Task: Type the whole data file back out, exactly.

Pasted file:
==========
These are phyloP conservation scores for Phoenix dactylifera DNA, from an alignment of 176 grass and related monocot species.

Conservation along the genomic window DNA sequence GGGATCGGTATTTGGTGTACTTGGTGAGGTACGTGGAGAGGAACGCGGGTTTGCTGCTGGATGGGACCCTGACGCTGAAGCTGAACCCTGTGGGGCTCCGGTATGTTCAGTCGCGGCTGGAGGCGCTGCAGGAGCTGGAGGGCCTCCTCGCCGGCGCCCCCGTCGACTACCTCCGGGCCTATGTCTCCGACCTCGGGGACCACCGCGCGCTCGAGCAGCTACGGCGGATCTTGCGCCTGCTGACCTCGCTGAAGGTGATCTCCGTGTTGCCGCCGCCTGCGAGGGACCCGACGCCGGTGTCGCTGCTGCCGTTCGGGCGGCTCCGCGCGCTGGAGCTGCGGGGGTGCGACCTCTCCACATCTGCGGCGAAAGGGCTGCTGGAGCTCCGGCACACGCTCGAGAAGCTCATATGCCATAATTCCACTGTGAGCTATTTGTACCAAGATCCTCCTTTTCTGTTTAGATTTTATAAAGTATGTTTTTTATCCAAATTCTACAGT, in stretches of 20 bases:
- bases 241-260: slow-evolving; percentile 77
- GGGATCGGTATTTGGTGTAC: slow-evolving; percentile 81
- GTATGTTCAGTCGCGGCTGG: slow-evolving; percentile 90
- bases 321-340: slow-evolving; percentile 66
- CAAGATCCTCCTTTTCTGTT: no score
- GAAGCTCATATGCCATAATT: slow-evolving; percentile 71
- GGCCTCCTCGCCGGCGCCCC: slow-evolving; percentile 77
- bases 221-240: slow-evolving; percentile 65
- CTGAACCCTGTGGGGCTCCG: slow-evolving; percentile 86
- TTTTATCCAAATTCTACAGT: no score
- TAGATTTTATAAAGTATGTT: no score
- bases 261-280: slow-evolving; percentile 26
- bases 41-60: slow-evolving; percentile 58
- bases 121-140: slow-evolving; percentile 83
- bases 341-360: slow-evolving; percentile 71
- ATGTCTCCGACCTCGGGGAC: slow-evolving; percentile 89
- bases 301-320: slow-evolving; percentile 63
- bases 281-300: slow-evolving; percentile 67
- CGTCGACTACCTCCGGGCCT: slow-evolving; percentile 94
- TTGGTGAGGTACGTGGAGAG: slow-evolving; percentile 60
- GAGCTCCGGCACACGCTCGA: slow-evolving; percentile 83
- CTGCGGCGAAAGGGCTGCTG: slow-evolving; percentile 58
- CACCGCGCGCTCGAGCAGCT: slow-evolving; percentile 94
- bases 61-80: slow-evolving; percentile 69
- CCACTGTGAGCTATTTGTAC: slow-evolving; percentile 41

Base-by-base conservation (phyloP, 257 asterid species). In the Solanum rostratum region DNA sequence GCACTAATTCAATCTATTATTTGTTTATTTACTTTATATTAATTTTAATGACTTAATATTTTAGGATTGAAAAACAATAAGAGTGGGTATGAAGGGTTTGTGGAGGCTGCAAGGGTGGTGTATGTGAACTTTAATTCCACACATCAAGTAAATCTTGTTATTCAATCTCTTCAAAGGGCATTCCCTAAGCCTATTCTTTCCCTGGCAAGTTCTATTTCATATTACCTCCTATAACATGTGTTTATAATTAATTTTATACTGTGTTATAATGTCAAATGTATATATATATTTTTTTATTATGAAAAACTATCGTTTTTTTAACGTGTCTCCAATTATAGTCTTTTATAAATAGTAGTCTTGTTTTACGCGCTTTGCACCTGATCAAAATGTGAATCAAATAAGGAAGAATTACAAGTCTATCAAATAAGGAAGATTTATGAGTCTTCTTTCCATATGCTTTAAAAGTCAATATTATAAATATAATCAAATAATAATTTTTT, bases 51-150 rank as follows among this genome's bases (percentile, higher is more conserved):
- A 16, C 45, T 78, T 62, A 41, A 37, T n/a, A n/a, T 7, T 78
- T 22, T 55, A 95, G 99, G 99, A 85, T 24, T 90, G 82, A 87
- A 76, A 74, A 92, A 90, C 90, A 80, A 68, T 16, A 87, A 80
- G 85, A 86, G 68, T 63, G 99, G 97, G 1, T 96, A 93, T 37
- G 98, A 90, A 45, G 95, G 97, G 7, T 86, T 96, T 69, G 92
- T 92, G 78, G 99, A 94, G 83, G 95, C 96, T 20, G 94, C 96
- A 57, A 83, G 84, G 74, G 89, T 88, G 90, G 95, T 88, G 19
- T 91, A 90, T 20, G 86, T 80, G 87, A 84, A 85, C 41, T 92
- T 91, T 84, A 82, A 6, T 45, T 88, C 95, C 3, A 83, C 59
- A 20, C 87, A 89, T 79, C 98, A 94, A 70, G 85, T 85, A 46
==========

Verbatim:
These are phyloP conservation scores for Phoenix dactylifera DNA, from an alignment of 176 grass and related monocot species.

Conservation along the genomic window DNA sequence GGGATCGGTATTTGGTGTACTTGGTGAGGTACGTGGAGAGGAACGCGGGTTTGCTGCTGGATGGGACCCTGACGCTGAAGCTGAACCCTGTGGGGCTCCGGTATGTTCAGTCGCGGCTGGAGGCGCTGCAGGAGCTGGAGGGCCTCCTCGCCGGCGCCCCCGTCGACTACCTCCGGGCCTATGTCTCCGACCTCGGGGACCACCGCGCGCTCGAGCAGCTACGGCGGATCTTGCGCCTGCTGACCTCGCTGAAGGTGATCTCCGTGTTGCCGCCGCCTGCGAGGGACCCGACGCCGGTGTCGCTGCTGCCGTTCGGGCGGCTCCGCGCGCTGGAGCTGCGGGGGTGCGACCTCTCCACATCTGCGGCGAAAGGGCTGCTGGAGCTCCGGCACACGCTCGAGAAGCTCATATGCCATAATTCCACTGTGAGCTATTTGTACCAAGATCCTCCTTTTCTGTTTAGATTTTATAAAGTATGTTTTTTATCCAAATTCTACAGT, in stretches of 20 bases:
- bases 241-260: slow-evolving; percentile 77
- GGGATCGGTATTTGGTGTAC: slow-evolving; percentile 81
- GTATGTTCAGTCGCGGCTGG: slow-evolving; percentile 90
- bases 321-340: slow-evolving; percentile 66
- CAAGATCCTCCTTTTCTGTT: no score
- GAAGCTCATATGCCATAATT: slow-evolving; percentile 71
- GGCCTCCTCGCCGGCGCCCC: slow-evolving; percentile 77
- bases 221-240: slow-evolving; percentile 65
- CTGAACCCTGTGGGGCTCCG: slow-evolving; percentile 86
- TTTTATCCAAATTCTACAGT: no score
- TAGATTTTATAAAGTATGTT: no score
- bases 261-280: slow-evolving; percentile 26
- bases 41-60: slow-evolving; percentile 58
- bases 121-140: slow-evolving; percentile 83
- bases 341-360: slow-evolving; percentile 71
- ATGTCTCCGACCTCGGGGAC: slow-evolving; percentile 89
- bases 301-320: slow-evolving; percentile 63
- bases 281-300: slow-evolving; percentile 67
- CGTCGACTACCTCCGGGCCT: slow-evolving; percentile 94
- TTGGTGAGGTACGTGGAGAG: slow-evolving; percentile 60
- GAGCTCCGGCACACGCTCGA: slow-evolving; percentile 83
- CTGCGGCGAAAGGGCTGCTG: slow-evolving; percentile 58
- CACCGCGCGCTCGAGCAGCT: slow-evolving; percentile 94
- bases 61-80: slow-evolving; percentile 69
- CCACTGTGAGCTATTTGTAC: slow-evolving; percentile 41

Base-by-base conservation (phyloP, 257 asterid species). In the Solanum rostratum region DNA sequence GCACTAATTCAATCTATTATTTGTTTATTTACTTTATATTAATTTTAATGACTTAATATTTTAGGATTGAAAAACAATAAGAGTGGGTATGAAGGGTTTGTGGAGGCTGCAAGGGTGGTGTATGTGAACTTTAATTCCACACATCAAGTAAATCTTGTTATTCAATCTCTTCAAAGGGCATTCCCTAAGCCTATTCTTTCCCTGGCAAGTTCTATTTCATATTACCTCCTATAACATGTGTTTATAATTAATTTTATACTGTGTTATAATGTCAAATGTATATATATATTTTTTTATTATGAAAAACTATCGTTTTTTTAACGTGTCTCCAATTATAGTCTTTTATAAATAGTAGTCTTGTTTTACGCGCTTTGCACCTGATCAAAATGTGAATCAAATAAGGAAGAATTACAAGTCTATCAAATAAGGAAGATTTATGAGTCTTCTTTCCATATGCTTTAAAAGTCAATATTATAAATATAATCAAATAATAATTTTTT, bases 51-150 rank as follows among this genome's bases (percentile, higher is more conserved):
- A 16, C 45, T 78, T 62, A 41, A 37, T n/a, A n/a, T 7, T 78
- T 22, T 55, A 95, G 99, G 99, A 85, T 24, T 90, G 82, A 87
- A 76, A 74, A 92, A 90, C 90, A 80, A 68, T 16, A 87, A 80
- G 85, A 86, G 68, T 63, G 99, G 97, G 1, T 96, A 93, T 37
- G 98, A 90, A 45, G 95, G 97, G 7, T 86, T 96, T 69, G 92
- T 92, G 78, G 99, A 94, G 83, G 95, C 96, T 20, G 94, C 96
- A 57, A 83, G 84, G 74, G 89, T 88, G 90, G 95, T 88, G 19
- T 91, A 90, T 20, G 86, T 80, G 87, A 84, A 85, C 41, T 92
- T 91, T 84, A 82, A 6, T 45, T 88, C 95, C 3, A 83, C 59
- A 20, C 87, A 89, T 79, C 98, A 94, A 70, G 85, T 85, A 46